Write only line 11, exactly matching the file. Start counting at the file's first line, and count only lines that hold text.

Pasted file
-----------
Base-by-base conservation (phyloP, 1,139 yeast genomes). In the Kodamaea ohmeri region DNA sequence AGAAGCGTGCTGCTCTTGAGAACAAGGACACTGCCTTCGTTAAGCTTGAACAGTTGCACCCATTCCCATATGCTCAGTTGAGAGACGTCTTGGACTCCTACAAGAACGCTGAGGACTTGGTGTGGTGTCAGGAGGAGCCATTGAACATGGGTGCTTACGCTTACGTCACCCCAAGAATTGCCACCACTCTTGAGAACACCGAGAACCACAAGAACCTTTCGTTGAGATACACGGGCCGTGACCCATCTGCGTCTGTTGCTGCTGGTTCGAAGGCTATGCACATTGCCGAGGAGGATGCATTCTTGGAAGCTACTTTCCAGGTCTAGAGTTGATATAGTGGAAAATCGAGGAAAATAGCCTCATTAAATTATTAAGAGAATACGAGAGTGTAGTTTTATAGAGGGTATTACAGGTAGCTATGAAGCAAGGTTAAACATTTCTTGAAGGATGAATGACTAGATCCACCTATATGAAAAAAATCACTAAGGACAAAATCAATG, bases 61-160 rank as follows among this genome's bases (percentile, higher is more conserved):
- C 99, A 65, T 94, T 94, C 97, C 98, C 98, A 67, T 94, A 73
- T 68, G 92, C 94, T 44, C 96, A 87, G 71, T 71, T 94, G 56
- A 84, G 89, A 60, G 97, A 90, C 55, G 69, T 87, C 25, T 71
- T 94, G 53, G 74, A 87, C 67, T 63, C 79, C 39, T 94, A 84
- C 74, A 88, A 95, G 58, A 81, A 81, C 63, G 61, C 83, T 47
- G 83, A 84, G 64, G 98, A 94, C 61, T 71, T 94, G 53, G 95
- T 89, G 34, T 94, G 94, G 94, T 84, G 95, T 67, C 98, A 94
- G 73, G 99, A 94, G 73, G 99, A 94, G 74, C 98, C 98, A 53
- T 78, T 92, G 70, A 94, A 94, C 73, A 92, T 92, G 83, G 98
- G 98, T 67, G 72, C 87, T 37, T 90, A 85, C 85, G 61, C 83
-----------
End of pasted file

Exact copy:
- G 98, T 67, G 72, C 87, T 37, T 90, A 85, C 85, G 61, C 83